Our Burning Planet


Horrific cruelty – legal trade and lack of protection are decimating South Africa’s primates

Horrific cruelty – legal trade and lack of protection are decimating South Africa’s primates
A bushbaby in the Siam Pet Shop. (Photo: Supplied)

South Africa’s oversight failure in the export of primates and body parts is leaving them to a horrible fate, but nobody seems to care. One of the problems is that primates are often labelled ‘damage-causing animals’.

Primates are our closest cousins on the family tree of life, but we treat them appallingly. We hunt and shoot them, keep them in small cages, tie them up as pets and experiment on them because of their similarity to us. In South Africa, according to a recently released report, Our Kin Discarded, they fare particularly badly.

From OR Tambo Airport alone, from the start of 2016 to the end of 2022, 3,782 live primates were legally exported plus 5,244 dead hunting trophies consisting of 3,349 chacma baboons and 1,886 vervet monkeys. During this period 1,141 live bushbabies were exported and nine as hunting trophies. (Who on Earth hunts tiny bushbabies?)

Most of the live exports were for commercial trade (not zoos) into countries with highly questionable animal protection antecedents like China, the United Arab Emirates (UAE), Armenia and Bangladesh.

In Bangladesh, commercial trade in primates is illegal but is taking place, indicating it’s a conduit to other destinations. Ten out of 11 Bangladeshi animal-broking companies which imported nonindigenous monkeys from South Africa do not actually exist, which means the animals were exported lawfully from South Africa but imported illegally.

No checks are conducted by South African authorities into the legitimacy or even existence of importers listed on the permits. In a number of cases these were found to be nonexistent or either dummy entities or dummy addresses.  

Just three South African exporters accounted for 72% of live primate exports:

  • Mystic Monkeys & Feathers exported 1,128;
  • Animal and Bird Exporter SA exported 1,065; and
  • Parrots SA exported 424.

A report by the South African Anti-Money Laundering Integrated Task Force, published in November 2021, corroborates the research by Ban Animal Trading (BAT) and the EMS Foundation, and notes that the use of the legal wildlife industry masks illegal trade and is prevalent in South Africa.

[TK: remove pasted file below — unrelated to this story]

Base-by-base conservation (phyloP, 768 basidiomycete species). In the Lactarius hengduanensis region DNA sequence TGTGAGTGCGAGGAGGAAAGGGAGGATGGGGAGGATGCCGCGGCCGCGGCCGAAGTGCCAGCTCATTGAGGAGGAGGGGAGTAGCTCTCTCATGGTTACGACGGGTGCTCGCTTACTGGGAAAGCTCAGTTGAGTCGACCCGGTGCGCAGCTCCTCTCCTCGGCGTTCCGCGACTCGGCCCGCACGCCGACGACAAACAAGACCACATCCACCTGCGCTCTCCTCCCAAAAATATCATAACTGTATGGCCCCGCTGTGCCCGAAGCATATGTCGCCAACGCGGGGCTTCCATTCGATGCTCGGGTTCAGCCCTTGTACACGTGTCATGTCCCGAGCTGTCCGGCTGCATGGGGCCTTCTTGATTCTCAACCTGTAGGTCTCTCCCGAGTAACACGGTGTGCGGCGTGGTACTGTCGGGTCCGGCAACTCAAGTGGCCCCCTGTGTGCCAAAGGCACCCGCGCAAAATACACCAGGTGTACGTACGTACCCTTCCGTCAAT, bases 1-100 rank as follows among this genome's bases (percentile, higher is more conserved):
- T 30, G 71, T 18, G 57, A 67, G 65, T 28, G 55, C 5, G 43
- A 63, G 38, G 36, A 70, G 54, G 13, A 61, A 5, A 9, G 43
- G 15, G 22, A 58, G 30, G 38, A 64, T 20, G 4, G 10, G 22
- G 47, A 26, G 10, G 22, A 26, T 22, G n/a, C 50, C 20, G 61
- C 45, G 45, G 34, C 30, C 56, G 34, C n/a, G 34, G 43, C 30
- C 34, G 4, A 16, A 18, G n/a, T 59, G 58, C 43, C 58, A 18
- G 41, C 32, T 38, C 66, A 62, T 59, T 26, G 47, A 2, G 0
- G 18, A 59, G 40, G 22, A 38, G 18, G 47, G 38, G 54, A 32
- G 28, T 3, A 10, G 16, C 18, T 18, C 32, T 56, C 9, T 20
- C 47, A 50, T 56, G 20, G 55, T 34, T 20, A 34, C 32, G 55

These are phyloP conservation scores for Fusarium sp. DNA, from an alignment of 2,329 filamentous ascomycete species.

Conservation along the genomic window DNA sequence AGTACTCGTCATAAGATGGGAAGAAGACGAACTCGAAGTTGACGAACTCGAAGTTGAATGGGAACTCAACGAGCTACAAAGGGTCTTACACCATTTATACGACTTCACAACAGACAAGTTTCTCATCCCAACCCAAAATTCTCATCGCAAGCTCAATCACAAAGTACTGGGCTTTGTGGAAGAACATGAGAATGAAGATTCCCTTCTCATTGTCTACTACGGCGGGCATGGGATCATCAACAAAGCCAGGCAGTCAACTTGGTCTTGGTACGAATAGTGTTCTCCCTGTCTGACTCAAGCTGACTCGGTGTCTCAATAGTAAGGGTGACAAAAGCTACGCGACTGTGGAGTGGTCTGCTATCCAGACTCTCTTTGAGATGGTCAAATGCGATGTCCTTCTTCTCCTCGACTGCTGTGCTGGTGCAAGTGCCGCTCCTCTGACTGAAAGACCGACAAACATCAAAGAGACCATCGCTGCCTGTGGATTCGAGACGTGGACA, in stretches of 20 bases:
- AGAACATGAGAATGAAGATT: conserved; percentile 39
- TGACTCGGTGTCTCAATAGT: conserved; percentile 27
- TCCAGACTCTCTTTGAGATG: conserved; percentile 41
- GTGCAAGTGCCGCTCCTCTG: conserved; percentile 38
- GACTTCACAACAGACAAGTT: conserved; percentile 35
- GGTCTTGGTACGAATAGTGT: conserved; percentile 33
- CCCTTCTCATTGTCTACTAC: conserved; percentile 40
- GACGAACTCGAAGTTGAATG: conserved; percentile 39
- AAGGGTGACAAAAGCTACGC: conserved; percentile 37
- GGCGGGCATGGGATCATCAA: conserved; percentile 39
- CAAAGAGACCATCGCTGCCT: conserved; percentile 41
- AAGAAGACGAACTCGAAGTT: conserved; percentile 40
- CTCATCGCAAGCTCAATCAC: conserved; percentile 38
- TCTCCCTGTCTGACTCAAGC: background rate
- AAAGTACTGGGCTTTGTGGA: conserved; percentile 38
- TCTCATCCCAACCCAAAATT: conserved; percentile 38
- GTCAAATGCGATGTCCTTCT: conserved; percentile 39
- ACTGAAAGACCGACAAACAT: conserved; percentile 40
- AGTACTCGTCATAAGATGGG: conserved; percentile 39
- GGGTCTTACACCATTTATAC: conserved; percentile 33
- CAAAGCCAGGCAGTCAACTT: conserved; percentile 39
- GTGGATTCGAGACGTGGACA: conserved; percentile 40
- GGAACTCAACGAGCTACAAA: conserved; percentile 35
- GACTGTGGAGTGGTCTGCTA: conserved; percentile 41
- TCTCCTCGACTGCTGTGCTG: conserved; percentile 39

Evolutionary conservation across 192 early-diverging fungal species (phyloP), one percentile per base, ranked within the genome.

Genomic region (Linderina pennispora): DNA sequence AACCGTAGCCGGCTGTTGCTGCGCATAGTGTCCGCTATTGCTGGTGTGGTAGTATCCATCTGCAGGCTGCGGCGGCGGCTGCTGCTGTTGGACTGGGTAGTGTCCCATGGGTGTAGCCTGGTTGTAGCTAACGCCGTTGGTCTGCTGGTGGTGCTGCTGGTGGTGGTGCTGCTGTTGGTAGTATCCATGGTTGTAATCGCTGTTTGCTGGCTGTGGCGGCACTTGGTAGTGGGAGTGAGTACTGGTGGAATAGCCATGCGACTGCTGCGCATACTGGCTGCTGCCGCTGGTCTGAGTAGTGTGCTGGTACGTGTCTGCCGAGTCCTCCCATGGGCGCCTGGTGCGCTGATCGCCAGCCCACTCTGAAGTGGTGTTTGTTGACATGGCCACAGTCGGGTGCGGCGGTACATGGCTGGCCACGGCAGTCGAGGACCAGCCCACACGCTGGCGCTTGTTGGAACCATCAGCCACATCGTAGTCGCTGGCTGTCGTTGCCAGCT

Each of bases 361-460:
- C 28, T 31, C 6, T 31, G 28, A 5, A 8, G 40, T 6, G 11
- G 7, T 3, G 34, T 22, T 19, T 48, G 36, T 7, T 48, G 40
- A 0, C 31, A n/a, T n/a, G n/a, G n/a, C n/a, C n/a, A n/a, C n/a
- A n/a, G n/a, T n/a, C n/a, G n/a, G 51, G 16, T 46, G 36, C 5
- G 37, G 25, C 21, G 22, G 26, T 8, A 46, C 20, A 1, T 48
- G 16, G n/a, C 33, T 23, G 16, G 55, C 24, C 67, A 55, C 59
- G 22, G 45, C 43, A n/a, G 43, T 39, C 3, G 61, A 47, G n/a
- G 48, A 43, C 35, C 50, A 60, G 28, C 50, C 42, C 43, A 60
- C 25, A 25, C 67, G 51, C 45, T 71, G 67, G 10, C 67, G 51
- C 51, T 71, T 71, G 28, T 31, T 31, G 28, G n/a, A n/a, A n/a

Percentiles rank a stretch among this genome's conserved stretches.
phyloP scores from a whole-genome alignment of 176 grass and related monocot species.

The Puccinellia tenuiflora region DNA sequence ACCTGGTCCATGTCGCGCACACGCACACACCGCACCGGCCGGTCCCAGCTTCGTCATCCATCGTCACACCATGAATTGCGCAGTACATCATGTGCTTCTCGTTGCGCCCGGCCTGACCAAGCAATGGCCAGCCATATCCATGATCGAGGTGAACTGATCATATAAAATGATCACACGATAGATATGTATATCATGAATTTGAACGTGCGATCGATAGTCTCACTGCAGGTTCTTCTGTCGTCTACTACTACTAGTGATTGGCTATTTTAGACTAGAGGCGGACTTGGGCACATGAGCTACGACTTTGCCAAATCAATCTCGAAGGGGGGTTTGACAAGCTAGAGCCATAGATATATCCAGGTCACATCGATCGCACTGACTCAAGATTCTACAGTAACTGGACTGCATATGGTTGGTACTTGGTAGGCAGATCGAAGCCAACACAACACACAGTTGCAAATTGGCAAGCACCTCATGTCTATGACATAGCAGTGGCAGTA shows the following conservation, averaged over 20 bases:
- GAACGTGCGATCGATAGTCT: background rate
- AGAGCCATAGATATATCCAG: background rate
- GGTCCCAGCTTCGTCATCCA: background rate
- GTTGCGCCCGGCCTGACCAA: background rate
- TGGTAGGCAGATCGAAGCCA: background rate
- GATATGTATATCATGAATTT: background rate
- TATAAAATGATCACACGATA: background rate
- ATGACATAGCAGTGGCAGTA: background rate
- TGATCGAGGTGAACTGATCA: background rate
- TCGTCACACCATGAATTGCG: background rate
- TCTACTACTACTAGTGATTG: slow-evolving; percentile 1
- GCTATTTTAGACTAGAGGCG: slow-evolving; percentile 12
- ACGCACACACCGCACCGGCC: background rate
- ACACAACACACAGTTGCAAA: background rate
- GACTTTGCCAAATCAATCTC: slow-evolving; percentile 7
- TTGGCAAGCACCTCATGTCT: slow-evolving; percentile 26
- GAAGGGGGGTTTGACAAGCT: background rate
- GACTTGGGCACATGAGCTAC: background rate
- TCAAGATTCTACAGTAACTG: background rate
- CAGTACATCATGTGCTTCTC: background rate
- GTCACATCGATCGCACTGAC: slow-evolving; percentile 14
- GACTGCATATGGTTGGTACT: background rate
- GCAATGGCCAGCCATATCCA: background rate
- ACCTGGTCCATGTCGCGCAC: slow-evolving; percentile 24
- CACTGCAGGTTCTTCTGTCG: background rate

“This includes wildlife breeders, hunting, taxidermy and legal wildlife trade exporters. In many cases specimens are stated to be captive bred when they are, in fact, wild caught.”

Zoos often engage in the laundering of animals, the illegal wildlife trade and play a potentially oversized role… in helping to launder illegal wildlife products into the supply chain.

Despite the status of South Africa’s indigenous primates being listed on the 2016 Regional Red List as of “Least Concern”, the extensive investigation by the EMS Foundation and BAT paints a very different picture. It finds South Africa’s primate trade to be poorly managed, ecologically damaging and unsustainable, and raises welfare and ecological concerns.

The report calls for South Africa to immediately issue a moratorium on the trade, hunting and killing of indigenous primates and the breeding, trading and keeping of exotic primates as pets.

The zoo industry

Zoos claim to play a major role in conservation and education. This is not only a fallacy, according to the report, but also an untruth and it allows the zoo industry to continue its wildlife trading business with very little scrutiny.

“Zoos often engage in the laundering of animals, the illegal wildlife trade and play a potentially oversized role… in helping to launder illegal wildlife products into the supply chain. Animals sold to or exchanged between zoos are seldom traceable.”  

Monkeys ready for transport at Pakchong Pets Shop, Thailand. (Photo: Supplied)

South Africa not only allows for the export of exotic primates for biomedical research, but the country is also one of the main importers of rhesus macaques and crab-eating macaques from China.

A global problem

According to the International Union for Conservation of Nature Red List of Threatened Species, 60% of Earth’s primate species are threatened with extinction and about 75% have declining populations due to human activities. Globally, habitat loss and trade are considered the main threats to primate conservation.

Trade in live primates involves the capture and movement of thousands of individuals a year globally for the biomedical industry, the entertainment industry and personal pet trade markets. Both the legal and illegal trade in primates is unsustainable, say the researchers, and they are at risk of eventual extinction.

What owners of wild-caught primates don’t realise – or don’t want to – is that when the animal looks at you it is not a gaze of love but a stare of fear and confusion.

All primates are sentient beings. They experience emotions such as joy, fear, love, despair and grief. They also play an essential role in ecosystems and biodiversity, contributing to regeneration and ecosystem health and providing important functions and benefits such as seed dispersal, pollination, regeneration and predator-prey relationships.

The illegal trade in great apes, such as chimpanzees, is often supported by wholesalers in China, the UAE and Armenia which, says the report, often act as intermediaries between the traffickers and the final buyers in Asia, the Middle East and Russia.

Read in Daily Maverick: 

The Sting: Meet the men and women risking their lives to save pangolin from being trafficked through a global criminal network

Trafficked from Serbia: How birds from Guinea end up in European pet shops

A big problem, according to Our Kin Discarded, is that primates are deemed to be social problems and labelled by certain provincial conservation authorities as “damage-causing animals”. Once thus labelled, methods that can be used to capture or kill them include cage traps, poison collars, darting, call and shoot, foothold traps, dogs, poison-firing apparatus, denning and translocation. Trophy hunting of primates also serves no conservation purpose.

Visit Daily Maverick’s home page for more news, analysis and investigations